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April 16, 2014

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Jeff Simpson on how Red Rock Resort is fulfilling Fertittas’ lofty expectations for profitability

I hope anyone who doubted the Brothers Fertitta when they ponied up almost a billion dollars to build their Red Rock Resort has come to his senses.

Last week, Station Casinos reported Red Rock Resort's first full quarter of results since it opened in April. The luxury locals property has already reported $44 million in cash flow since its opening - more than the supremely successful Green Valley Ranch collected in its first full year of operation. Cash flow - or earnings before interest, taxes, depreciation and amortization - is the number most used to represent casino profitability.

Station President Lorenzo Fertitta told me Thursday that Red Rock is expected to produce $90 million to $95 million in cash flow during its first year.

When you consider the cash-flow trajectory of Station's other locals casinos, Red Rock is on track to be another gold mine.

When Lorenzo and Chief Executive Frank Fertitta III took me on a preopening tour of the Summerlin casino, they emphasized that Station properties get more and more profitable over time.

Citing Green Valley Ranch and other Station casinos, they said that cash flow would increase dramatically from the first to the second year of operation and would stay on that sharply rising trajectory from the second to the third year.

I think Red Rock is an incredible property, one that is clearly one of the best resorts in Las Vegas - and certainly the best locals casino.

And with Red Rock and Green Valley Ranch, Station has extended its straw into the two wealthiest parts of Las Vegas. (It splits ownership of Green Valley Ranch with the family that owns the Las Vegas Sun.)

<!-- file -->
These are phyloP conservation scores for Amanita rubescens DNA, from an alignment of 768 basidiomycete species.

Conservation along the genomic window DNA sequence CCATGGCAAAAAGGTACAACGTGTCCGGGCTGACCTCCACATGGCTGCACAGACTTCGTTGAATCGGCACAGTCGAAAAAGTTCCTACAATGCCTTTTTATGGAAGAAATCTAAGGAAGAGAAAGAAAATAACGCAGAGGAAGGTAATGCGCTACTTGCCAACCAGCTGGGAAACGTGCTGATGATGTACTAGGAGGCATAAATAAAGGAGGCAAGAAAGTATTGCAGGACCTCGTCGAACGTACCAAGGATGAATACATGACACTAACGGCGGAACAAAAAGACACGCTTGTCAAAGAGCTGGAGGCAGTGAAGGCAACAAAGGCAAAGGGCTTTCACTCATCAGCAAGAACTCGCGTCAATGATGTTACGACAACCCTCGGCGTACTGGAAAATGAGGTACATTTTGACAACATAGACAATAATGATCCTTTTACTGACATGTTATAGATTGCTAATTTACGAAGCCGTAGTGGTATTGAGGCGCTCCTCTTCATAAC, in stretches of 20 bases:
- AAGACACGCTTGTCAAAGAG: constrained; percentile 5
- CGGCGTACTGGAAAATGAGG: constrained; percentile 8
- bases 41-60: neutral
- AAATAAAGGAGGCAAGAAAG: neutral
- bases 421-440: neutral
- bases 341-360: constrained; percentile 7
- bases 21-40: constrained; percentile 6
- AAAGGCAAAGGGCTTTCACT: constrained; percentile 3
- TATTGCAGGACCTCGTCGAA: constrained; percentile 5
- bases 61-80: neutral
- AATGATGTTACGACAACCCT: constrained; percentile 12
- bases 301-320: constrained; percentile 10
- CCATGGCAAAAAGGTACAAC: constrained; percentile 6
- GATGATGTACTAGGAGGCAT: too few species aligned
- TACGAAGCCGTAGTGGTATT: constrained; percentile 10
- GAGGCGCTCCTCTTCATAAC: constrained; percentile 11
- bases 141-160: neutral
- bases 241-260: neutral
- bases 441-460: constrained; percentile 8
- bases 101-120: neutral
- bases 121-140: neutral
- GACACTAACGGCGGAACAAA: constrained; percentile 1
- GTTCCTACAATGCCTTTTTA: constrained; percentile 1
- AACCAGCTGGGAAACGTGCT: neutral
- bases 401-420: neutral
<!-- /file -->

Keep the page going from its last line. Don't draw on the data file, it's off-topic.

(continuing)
Lorenzo Fertitta told me that he and his brother are very pleased with Red Rock's first five months.

"It's been a huge success," he said. "We wanted Red Rock to be something for everyone, and it has been."

Sure, there have been a few tweaks needed, he said. Parking has been in short supply when big events combined with strong weekend demand.

They're adding 1,000 spaces to a parking garage, and considering adding more parking.

When the hotel tower's extension opens up 400 new rooms at the start of the year, Fertitta expects the property to really begin to rev up.

"We're attracting people from a wider radius than most locals casinos," Fertitta said. Why? "It's a combination of things. The amenities are great, the restaurants have been really well-received and we're located right on the beltway."

Although the Las Vegas poker business is clearly bigger and stronger than it has ever been, there are signs that capacity may have caught up with demand. The city's small-stakes poker rooms have seen their business spread a little thin, with some of the most popular venues losing as much as half of their action as almost every casino has opened a poker room.

One of the places capturing a lot of the low- and mid-stakes cash action? Red Rock Resort.

The overcapacity at the low end doesn't appear to have spread to the top of the market.

I spoke to Bellagio poker boss Doug Dalton recently, and he says that his poker room is doing better than ever.

With publicity from World Poker Tour events, the world's biggest cash games and the city's most expensive daily tournaments, Dalton's room enjoys an enviable perch.

And the Venetian poker room has begun to hit its stride, with the room's cash games and tournaments doing a lot of business, as are those at Wynn, Caesars Palace and the Mirage.

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